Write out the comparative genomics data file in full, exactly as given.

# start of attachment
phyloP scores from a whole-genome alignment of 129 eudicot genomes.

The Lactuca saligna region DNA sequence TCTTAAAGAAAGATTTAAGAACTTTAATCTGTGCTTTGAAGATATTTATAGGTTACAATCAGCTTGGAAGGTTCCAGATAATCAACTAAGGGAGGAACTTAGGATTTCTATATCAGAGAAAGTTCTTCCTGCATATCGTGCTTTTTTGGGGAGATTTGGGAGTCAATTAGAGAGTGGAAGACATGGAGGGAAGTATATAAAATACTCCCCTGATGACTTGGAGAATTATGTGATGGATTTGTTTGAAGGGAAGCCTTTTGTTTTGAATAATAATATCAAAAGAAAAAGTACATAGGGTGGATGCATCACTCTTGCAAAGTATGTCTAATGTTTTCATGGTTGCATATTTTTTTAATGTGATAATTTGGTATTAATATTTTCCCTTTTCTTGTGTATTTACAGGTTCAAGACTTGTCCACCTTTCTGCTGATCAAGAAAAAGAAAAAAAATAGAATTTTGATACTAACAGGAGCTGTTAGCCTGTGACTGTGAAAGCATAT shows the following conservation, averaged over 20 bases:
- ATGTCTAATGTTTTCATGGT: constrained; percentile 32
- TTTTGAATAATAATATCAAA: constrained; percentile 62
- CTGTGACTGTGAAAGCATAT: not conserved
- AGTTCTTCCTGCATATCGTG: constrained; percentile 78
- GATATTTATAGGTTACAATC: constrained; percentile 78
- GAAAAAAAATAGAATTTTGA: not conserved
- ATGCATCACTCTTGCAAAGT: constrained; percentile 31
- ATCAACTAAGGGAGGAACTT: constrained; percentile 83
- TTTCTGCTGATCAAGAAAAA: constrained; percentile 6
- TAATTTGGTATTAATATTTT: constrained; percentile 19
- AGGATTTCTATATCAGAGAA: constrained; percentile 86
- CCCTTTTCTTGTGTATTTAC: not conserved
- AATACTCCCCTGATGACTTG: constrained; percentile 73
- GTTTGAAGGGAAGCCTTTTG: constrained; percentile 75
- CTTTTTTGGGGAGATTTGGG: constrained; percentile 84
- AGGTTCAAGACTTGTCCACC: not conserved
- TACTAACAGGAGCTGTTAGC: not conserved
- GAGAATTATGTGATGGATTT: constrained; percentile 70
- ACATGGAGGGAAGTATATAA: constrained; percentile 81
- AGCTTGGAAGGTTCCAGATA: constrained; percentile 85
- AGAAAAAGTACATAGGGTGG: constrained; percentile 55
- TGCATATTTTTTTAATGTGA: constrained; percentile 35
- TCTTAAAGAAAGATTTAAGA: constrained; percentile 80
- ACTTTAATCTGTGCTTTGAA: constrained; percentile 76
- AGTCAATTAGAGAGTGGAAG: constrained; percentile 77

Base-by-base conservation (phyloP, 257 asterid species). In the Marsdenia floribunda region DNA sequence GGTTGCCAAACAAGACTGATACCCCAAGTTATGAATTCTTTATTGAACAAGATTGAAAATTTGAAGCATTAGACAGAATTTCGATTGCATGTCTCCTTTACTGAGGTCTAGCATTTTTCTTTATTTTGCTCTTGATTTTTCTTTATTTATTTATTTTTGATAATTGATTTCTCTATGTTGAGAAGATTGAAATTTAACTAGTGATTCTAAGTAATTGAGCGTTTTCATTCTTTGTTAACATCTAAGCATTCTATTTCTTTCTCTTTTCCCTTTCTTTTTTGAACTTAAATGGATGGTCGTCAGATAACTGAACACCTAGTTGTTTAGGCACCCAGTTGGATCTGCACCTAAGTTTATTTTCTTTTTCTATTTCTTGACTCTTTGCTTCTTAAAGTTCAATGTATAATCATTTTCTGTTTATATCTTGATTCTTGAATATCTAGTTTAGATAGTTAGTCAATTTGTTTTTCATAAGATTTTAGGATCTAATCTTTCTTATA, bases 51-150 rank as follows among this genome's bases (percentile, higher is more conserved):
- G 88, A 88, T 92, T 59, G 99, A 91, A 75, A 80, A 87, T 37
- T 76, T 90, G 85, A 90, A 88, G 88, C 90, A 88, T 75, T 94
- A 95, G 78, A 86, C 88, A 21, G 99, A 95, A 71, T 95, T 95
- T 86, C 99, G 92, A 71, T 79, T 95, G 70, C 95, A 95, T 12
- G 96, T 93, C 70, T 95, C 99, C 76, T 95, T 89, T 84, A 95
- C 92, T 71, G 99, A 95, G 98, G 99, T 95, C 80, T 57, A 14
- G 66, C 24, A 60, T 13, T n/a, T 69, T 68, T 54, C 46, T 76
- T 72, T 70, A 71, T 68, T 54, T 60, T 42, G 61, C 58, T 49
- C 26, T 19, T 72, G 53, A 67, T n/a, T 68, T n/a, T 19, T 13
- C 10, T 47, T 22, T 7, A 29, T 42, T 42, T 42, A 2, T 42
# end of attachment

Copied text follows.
phyloP scores from a whole-genome alignment of 129 eudicot genomes.

The Lactuca saligna region DNA sequence TCTTAAAGAAAGATTTAAGAACTTTAATCTGTGCTTTGAAGATATTTATAGGTTACAATCAGCTTGGAAGGTTCCAGATAATCAACTAAGGGAGGAACTTAGGATTTCTATATCAGAGAAAGTTCTTCCTGCATATCGTGCTTTTTTGGGGAGATTTGGGAGTCAATTAGAGAGTGGAAGACATGGAGGGAAGTATATAAAATACTCCCCTGATGACTTGGAGAATTATGTGATGGATTTGTTTGAAGGGAAGCCTTTTGTTTTGAATAATAATATCAAAAGAAAAAGTACATAGGGTGGATGCATCACTCTTGCAAAGTATGTCTAATGTTTTCATGGTTGCATATTTTTTTAATGTGATAATTTGGTATTAATATTTTCCCTTTTCTTGTGTATTTACAGGTTCAAGACTTGTCCACCTTTCTGCTGATCAAGAAAAAGAAAAAAAATAGAATTTTGATACTAACAGGAGCTGTTAGCCTGTGACTGTGAAAGCATAT shows the following conservation, averaged over 20 bases:
- ATGTCTAATGTTTTCATGGT: constrained; percentile 32
- TTTTGAATAATAATATCAAA: constrained; percentile 62
- CTGTGACTGTGAAAGCATAT: not conserved
- AGTTCTTCCTGCATATCGTG: constrained; percentile 78
- GATATTTATAGGTTACAATC: constrained; percentile 78
- GAAAAAAAATAGAATTTTGA: not conserved
- ATGCATCACTCTTGCAAAGT: constrained; percentile 31
- ATCAACTAAGGGAGGAACTT: constrained; percentile 83
- TTTCTGCTGATCAAGAAAAA: constrained; percentile 6
- TAATTTGGTATTAATATTTT: constrained; percentile 19
- AGGATTTCTATATCAGAGAA: constrained; percentile 86
- CCCTTTTCTTGTGTATTTAC: not conserved
- AATACTCCCCTGATGACTTG: constrained; percentile 73
- GTTTGAAGGGAAGCCTTTTG: constrained; percentile 75
- CTTTTTTGGGGAGATTTGGG: constrained; percentile 84
- AGGTTCAAGACTTGTCCACC: not conserved
- TACTAACAGGAGCTGTTAGC: not conserved
- GAGAATTATGTGATGGATTT: constrained; percentile 70
- ACATGGAGGGAAGTATATAA: constrained; percentile 81
- AGCTTGGAAGGTTCCAGATA: constrained; percentile 85
- AGAAAAAGTACATAGGGTGG: constrained; percentile 55
- TGCATATTTTTTTAATGTGA: constrained; percentile 35
- TCTTAAAGAAAGATTTAAGA: constrained; percentile 80
- ACTTTAATCTGTGCTTTGAA: constrained; percentile 76
- AGTCAATTAGAGAGTGGAAG: constrained; percentile 77

Base-by-base conservation (phyloP, 257 asterid species). In the Marsdenia floribunda region DNA sequence GGTTGCCAAACAAGACTGATACCCCAAGTTATGAATTCTTTATTGAACAAGATTGAAAATTTGAAGCATTAGACAGAATTTCGATTGCATGTCTCCTTTACTGAGGTCTAGCATTTTTCTTTATTTTGCTCTTGATTTTTCTTTATTTATTTATTTTTGATAATTGATTTCTCTATGTTGAGAAGATTGAAATTTAACTAGTGATTCTAAGTAATTGAGCGTTTTCATTCTTTGTTAACATCTAAGCATTCTATTTCTTTCTCTTTTCCCTTTCTTTTTTGAACTTAAATGGATGGTCGTCAGATAACTGAACACCTAGTTGTTTAGGCACCCAGTTGGATCTGCACCTAAGTTTATTTTCTTTTTCTATTTCTTGACTCTTTGCTTCTTAAAGTTCAATGTATAATCATTTTCTGTTTATATCTTGATTCTTGAATATCTAGTTTAGATAGTTAGTCAATTTGTTTTTCATAAGATTTTAGGATCTAATCTTTCTTATA, bases 51-150 rank as follows among this genome's bases (percentile, higher is more conserved):
- G 88, A 88, T 92, T 59, G 99, A 91, A 75, A 80, A 87, T 37
- T 76, T 90, G 85, A 90, A 88, G 88, C 90, A 88, T 75, T 94
- A 95, G 78, A 86, C 88, A 21, G 99, A 95, A 71, T 95, T 95
- T 86, C 99, G 92, A 71, T 79, T 95, G 70, C 95, A 95, T 12
- G 96, T 93, C 70, T 95, C 99, C 76, T 95, T 89, T 84, A 95
- C 92, T 71, G 99, A 95, G 98, G 99, T 95, C 80, T 57, A 14
- G 66, C 24, A 60, T 13, T n/a, T 69, T 68, T 54, C 46, T 76
- T 72, T 70, A 71, T 68, T 54, T 60, T 42, G 61, C 58, T 49
- C 26, T 19, T 72, G 53, A 67, T n/a, T 68, T n/a, T 19, T 13
- C 10, T 47, T 22, T 7, A 29, T 42, T 42, T 42, A 2, T 42